Intellectual Property Considerations

Our design is largely based on a game that has been on the market, and also incorporates a large amount of previously written code. Hence, there are a few intellectual property issues that should be addressed.

As a starting point for our design, we used the code provided for the ATmega32 on the "Video Generation with AVR" web page on the ECE 476 class web site. From this code, we utilize the video generation routine which writes out an array of 128 x 100 pixels to a standard television screen at a rate of approximately 60 Hz. This code gives a window of time during each frame in which other calculations may be made, and it is during this time that the rest of our program is executed. Also from this sample code, we utilize a set of routines that modify the screen array, such as point, line, and letter and digit drawing routines. For the letters and digits, we use a set of 5 x 7 pixel letters and digits which is also provided. Finally, we use a routine that makes a "ball" represented by a single pixel bounce around the screen as a basis for our ball bouncing routine.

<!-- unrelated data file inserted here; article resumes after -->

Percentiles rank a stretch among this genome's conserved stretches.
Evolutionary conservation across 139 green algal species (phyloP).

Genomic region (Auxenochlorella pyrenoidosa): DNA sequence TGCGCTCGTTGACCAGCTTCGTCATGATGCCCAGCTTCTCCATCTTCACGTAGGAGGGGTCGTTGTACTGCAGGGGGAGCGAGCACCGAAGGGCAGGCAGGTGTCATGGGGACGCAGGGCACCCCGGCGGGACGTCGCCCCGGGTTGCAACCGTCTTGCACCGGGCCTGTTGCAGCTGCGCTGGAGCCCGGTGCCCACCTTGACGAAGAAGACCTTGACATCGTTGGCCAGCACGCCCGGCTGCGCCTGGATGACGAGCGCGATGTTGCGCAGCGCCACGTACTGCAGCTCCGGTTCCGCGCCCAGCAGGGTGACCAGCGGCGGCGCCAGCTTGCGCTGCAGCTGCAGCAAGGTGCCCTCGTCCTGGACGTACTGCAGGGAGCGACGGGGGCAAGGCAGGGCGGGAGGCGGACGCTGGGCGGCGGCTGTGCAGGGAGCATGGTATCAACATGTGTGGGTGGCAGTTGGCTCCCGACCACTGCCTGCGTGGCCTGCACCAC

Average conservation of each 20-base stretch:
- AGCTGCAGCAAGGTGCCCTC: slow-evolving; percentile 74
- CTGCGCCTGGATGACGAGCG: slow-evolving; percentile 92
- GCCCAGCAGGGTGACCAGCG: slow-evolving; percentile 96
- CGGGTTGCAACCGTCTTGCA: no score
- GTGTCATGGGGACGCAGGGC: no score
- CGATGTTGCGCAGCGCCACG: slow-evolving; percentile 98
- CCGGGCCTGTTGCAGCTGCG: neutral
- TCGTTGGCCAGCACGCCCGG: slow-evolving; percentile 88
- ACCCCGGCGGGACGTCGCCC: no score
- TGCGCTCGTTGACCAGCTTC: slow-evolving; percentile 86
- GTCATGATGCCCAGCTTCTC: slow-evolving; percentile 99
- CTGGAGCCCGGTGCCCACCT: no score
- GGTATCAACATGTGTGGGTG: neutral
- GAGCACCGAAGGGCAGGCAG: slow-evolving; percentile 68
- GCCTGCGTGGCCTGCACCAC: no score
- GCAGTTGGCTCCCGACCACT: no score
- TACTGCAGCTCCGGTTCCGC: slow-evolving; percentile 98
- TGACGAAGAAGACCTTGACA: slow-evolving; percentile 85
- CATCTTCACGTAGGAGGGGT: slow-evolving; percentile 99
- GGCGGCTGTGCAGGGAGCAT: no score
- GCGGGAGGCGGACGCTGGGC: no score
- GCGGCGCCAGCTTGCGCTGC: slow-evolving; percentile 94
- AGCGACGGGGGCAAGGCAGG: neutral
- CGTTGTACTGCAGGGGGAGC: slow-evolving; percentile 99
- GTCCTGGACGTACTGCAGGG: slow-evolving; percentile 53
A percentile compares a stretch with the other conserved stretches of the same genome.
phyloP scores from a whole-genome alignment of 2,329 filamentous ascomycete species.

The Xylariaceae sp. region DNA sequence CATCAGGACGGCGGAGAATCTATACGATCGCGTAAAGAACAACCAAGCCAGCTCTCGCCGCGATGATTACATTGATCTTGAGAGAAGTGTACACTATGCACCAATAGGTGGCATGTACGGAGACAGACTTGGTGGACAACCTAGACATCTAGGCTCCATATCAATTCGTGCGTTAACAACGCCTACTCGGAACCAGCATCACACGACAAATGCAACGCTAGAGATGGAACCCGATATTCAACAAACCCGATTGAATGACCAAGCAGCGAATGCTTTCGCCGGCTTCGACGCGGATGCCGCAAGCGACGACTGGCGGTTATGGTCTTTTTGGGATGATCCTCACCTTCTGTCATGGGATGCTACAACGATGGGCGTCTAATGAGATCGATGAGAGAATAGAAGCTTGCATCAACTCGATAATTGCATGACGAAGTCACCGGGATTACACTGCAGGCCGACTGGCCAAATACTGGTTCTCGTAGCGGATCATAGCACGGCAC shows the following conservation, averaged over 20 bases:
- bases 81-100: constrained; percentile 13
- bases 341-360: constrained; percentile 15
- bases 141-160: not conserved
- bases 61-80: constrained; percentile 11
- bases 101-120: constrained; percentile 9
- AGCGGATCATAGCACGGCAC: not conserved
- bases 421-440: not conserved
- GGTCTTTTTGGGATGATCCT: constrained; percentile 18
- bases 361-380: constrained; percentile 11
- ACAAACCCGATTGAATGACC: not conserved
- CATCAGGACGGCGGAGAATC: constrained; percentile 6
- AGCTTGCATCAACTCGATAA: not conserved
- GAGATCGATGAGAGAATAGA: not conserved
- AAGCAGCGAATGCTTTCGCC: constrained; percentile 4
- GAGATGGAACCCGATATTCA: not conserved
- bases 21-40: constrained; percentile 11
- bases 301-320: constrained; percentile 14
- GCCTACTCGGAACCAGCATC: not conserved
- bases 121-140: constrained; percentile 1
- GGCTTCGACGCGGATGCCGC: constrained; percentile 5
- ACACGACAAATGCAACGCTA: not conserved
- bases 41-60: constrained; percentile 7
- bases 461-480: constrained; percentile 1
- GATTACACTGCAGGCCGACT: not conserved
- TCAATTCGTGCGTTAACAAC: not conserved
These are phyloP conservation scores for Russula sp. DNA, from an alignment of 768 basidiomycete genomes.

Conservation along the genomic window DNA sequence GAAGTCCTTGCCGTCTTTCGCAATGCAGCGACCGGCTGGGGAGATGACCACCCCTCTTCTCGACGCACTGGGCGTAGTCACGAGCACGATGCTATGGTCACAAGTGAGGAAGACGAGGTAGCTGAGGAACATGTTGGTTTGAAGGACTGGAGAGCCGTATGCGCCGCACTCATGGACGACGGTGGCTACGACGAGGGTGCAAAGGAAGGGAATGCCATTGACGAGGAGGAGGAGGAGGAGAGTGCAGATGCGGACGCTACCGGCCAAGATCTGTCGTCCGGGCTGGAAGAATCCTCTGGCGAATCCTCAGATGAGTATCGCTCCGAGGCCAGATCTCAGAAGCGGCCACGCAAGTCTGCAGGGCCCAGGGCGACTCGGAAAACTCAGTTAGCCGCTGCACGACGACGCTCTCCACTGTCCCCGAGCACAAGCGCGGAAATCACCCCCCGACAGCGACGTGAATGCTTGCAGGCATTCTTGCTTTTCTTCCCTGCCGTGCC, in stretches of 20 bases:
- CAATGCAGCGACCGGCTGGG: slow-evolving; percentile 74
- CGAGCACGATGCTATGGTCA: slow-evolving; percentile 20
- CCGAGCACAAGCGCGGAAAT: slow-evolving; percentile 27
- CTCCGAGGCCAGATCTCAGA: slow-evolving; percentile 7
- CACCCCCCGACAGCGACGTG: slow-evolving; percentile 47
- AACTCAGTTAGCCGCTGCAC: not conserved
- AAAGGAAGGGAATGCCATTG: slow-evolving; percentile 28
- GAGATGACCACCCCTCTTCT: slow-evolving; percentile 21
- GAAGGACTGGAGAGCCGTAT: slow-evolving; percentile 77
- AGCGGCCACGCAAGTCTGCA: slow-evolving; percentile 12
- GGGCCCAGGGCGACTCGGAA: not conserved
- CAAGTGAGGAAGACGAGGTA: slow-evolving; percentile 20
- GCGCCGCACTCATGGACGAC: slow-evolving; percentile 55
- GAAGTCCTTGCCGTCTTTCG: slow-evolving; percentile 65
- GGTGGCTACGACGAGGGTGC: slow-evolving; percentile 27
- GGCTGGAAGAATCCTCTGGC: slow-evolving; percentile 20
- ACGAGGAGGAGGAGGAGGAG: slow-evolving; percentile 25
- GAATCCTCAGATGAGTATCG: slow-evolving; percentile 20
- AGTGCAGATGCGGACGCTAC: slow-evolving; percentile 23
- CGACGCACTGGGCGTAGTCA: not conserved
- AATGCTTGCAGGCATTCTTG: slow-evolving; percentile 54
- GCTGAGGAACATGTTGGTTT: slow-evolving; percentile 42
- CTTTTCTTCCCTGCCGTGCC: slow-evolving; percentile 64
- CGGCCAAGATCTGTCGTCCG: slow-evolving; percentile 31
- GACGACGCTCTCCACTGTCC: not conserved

Additionally, our idea for the game itself was inspired by a combination of an existing arcade game and a similar existing PC game. Despite the similarity in the general game play, our version incorporates only a very basic version of the game, and therefore it would be unlikely to be considered a reverse-engineering of any specific existing piece of software.

Because we do not intend to patent or market our design, use our design as a sub- component of another design, or make our design available to others (other than for purposes of grading), there is little likelihood that any of these borrowed ideas and pieces of code will raise any intellectual property concerns.